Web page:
Today was a perfect day to mow the lawn. Bright and sunny, the birds were singing, the bees were busy. Yes, today was the perfect day to mow the lawn. As was every day for the last three weeks. If only my lawnmower weren’t down at Snuffy’s Small Engine Repair and Produce.
The first week he had it, I only stopped by once to see when he’d be bringing it back. It’s too easy for people to brush you off on the phone. People lie to you on the phone. I know because I do it all the time.
“Can I speak with James?” the caller will ask, and since no one of any character has ever called me James, I say, “Are you calling about his funeral service? It’s tomorrow at 10. Would you like to be one of the speakers?” In person, it’s hard to get away with that.
Thank goodness, I’m not one of those people who thinks his lawn should be a flawless piece of art, because it is now over my ankles. I do have a life outside my front yard, unlike some of my neighbors. The highlight of my day will not be edging my sidewalk. But I’ve come to find riding on the mower for a few hours a week a mini-vacation. I can put on my ear protectors and shut out the noisy world for a while.
“So,” I explained to Snuffy, “it’s not just for the grass, or my snooty neighbors, it’s for me. It’s my ‘me time.’” I don’t think Snuffy was familiar with the term.
“We’re just waiting for a part,” he said. “It should be here tomorrow.” I went home a happy man. You may have noticed, as I did not, that he didn’t say the lawnmower would be back tomorrow, just that the part may be here tomorrow. In my delusional fantasy, that part would be installed the very second it came in, and Snuffy would then deliver the now fully functional tractor back to my house tomorrow, which is no longer tomorrow, but last Thursday.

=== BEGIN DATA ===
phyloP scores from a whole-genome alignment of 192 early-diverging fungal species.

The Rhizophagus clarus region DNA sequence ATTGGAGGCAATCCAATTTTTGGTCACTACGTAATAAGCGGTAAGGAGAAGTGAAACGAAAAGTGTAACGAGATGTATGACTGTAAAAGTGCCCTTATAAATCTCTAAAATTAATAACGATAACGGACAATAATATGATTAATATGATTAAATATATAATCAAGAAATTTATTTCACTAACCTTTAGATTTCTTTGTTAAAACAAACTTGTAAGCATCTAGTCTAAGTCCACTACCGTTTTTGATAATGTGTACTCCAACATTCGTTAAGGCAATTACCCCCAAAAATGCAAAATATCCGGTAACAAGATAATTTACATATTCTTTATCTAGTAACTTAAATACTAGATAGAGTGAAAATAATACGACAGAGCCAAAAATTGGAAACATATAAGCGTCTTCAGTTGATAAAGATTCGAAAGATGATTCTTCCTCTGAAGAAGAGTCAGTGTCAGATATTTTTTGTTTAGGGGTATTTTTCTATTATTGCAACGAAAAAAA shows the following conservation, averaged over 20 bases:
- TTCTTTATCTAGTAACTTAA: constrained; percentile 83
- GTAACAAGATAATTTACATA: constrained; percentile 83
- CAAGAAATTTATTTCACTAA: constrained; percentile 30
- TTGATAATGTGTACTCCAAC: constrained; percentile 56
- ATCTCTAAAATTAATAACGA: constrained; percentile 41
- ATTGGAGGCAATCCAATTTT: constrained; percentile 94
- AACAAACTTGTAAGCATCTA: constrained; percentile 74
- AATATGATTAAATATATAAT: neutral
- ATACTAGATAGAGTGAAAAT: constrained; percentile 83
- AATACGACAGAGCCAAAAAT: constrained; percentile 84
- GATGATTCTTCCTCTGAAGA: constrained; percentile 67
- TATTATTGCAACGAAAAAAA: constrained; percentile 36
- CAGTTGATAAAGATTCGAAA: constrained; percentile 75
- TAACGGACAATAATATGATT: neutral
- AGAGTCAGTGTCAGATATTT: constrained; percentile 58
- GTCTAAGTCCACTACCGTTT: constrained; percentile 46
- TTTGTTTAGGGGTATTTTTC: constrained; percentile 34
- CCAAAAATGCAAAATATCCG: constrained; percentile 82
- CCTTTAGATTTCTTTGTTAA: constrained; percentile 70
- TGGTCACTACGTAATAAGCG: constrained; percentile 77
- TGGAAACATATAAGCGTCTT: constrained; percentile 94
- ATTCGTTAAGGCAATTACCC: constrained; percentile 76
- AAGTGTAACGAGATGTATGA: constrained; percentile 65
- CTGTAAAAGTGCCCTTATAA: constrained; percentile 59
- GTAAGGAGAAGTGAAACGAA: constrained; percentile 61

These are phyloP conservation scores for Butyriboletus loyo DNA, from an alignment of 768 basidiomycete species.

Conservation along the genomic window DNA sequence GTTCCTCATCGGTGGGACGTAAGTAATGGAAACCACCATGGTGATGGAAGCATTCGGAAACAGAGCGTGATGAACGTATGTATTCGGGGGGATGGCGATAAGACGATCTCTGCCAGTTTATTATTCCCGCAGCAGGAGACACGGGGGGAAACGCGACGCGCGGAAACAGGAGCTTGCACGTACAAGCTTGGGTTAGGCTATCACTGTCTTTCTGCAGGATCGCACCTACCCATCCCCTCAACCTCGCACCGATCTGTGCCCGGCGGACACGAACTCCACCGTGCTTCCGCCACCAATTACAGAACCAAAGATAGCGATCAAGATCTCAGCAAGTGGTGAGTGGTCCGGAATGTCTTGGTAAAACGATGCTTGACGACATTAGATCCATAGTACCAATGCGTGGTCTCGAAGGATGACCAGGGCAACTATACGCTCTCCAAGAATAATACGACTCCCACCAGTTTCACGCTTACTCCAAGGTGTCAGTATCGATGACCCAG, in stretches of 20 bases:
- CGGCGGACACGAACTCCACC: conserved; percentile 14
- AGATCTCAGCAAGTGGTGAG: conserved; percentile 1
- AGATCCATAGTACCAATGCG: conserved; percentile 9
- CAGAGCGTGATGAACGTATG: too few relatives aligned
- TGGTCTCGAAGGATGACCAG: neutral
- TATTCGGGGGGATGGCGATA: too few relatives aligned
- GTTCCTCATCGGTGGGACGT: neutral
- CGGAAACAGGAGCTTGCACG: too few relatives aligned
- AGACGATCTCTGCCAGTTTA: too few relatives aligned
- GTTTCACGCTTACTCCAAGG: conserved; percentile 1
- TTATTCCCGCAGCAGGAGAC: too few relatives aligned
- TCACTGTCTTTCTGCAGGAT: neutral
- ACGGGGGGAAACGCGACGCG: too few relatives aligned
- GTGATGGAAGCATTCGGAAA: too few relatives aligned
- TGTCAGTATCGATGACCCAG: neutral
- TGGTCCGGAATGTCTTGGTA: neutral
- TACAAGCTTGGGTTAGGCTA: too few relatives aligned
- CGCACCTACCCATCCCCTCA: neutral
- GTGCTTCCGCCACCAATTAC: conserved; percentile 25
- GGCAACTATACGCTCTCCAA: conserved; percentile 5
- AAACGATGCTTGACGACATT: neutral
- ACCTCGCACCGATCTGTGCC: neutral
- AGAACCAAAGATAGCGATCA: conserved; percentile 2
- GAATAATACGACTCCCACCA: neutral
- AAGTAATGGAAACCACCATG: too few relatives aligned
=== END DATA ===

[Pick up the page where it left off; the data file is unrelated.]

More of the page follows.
Last Friday, after one of the neighbors stopped by to ask if I would be selling hay this year and if so, how much per bale, I paid another visit to Snuffy. Snuffy, I should say, is a nice guy. He assured me that there was an unfortunate mix-up at Parts International and that it was now all straightened out and the part should be in tomorrow. I wasn’t going to fall for that twice.
“But if the part comes in tomorrow, will you install it tomorrow?” Snuffy looked hurt. “Why wouldn’t I?” Whoops! Now I was on his bad side -- I may never get the thing fixed. Next time I’ll call him. This “in person” thing was not working out the way I planned. I waited four days without hearing from him. Byron, who lives two blocks away and has seven or eight small children, stopped by. He wanted to know if I would mow a maze in my front lawn for his children to play in. He thought I could actually make money on the deal by charging neighborhood kids to get in.
“Well, if I ever get my lawnmower back from Snuffy, I’ll think about it.” Byron told me it was Snuffy’s idea to begin with. “He always seems to know who I should ask,” Byron said. Gee, I wonder how? I explained the situation. After a little thought, he said, “You should pile up a few weeks’ worth of newspapers on your porch so people will think you’re on vacation and not just a slob.”
“Good idea, but I’d rather not be in the house when the burglars come to rob me.”
“Oh, I wouldn’t worry about it. They’d try one of the houses that look like there might be something in there worth stealing first.”
I called Snuffy yesterday. He wasn’t there. They said he was out mowing his lawn.
Contact Jim Mullen at jimmullenbooks.com.